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Janelle J. Jacobson, PhD

Janelle J. Jacobson, PhD

Janelle J. Jacobson, PhD

Alumni Highlight- Janelle J. Jacobson, PhD in Health Services Research, Administration and Policy (2014)

Hometown: Badger, Iowa

Current career position: I am Assistant Professor and Graduate Program Coordinator, State University of New York at Potsdam. While at SUNY Potsdam, I have played an integral role in the development and implementation of a new Masters of Science in Community Health degree program. I have also had the opportunity to guide our students through their professional project experience, which has been a very rewarding experience.

This position has also allowed me to work with key community health organizations around assessment and strategic planning. Recently, I worked with a large group of community health organizations in St. Lawrence County to complete a community health needs assessment and community health improvement plan. This opportunity allowed me to demonstrate the skills that I learned during my program to impact the health of the larger public health community in New York. The landscape of this part of the country makes the provision of health care and public health services uniquely challenging. In addition to the well documented issues associated with rural health care, we also needed to take into account mountainous terrain and winter weather with our planning process. All of this was an enlightening experience and led to a greater understanding of how location can lead to different health outcomes and approaches.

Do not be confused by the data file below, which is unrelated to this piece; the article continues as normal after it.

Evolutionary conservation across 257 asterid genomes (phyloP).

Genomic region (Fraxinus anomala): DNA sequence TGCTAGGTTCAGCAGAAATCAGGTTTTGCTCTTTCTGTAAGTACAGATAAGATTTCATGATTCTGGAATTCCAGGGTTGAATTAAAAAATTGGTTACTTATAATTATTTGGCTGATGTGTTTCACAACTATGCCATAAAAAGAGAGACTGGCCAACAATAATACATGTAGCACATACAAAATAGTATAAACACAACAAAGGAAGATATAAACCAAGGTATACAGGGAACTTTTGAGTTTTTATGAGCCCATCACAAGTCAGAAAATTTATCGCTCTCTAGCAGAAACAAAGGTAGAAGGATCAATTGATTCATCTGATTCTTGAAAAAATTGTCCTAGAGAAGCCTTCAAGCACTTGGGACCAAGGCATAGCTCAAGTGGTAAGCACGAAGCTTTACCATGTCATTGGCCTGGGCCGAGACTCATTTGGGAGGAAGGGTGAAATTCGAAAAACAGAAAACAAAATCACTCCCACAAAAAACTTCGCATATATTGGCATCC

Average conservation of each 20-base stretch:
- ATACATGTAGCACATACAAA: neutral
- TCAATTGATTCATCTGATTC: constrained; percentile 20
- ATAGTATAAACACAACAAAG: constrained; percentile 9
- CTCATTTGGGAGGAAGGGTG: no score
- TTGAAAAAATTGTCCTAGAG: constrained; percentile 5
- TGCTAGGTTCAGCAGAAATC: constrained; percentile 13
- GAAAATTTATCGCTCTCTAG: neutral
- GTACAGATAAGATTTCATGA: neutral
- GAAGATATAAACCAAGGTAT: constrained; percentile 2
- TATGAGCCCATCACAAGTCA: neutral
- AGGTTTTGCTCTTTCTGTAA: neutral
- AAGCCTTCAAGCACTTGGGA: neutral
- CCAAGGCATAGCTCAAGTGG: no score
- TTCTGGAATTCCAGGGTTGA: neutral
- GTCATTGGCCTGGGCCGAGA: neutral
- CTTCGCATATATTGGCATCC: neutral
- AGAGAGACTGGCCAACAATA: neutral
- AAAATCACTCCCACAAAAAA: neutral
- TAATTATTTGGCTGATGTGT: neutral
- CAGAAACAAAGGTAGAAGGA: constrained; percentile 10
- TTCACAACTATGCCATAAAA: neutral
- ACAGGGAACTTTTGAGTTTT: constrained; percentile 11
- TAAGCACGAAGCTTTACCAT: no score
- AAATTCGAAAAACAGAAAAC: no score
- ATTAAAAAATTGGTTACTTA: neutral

Living in the “North Country” has been a unique experience. Living 25 miles from the Canadian border means I regularly cross the border to go shopping and see a movie. I also have embraced the great outdoors, climbing mountains in the Adirondacks and enjoying snowshoeing in the winter. It is an interesting way of life.

What do you value most about your time in our program? The people that I met at UNMC have helped me grow into the person and educator that I am today. The guidance that I received from faculty and staff supported me through the significant challenges associated with higher education and the friendships I developed over the course of my program are invaluable.

Advice for current students: Networking is an incredibly important part of the work we do in public health. The person sitting in the lecture next to you today is your colleague of tomorrow and working together is an important part of how public health work gets done. Learning to work with each other is an important skill set that cannot be undervalued.

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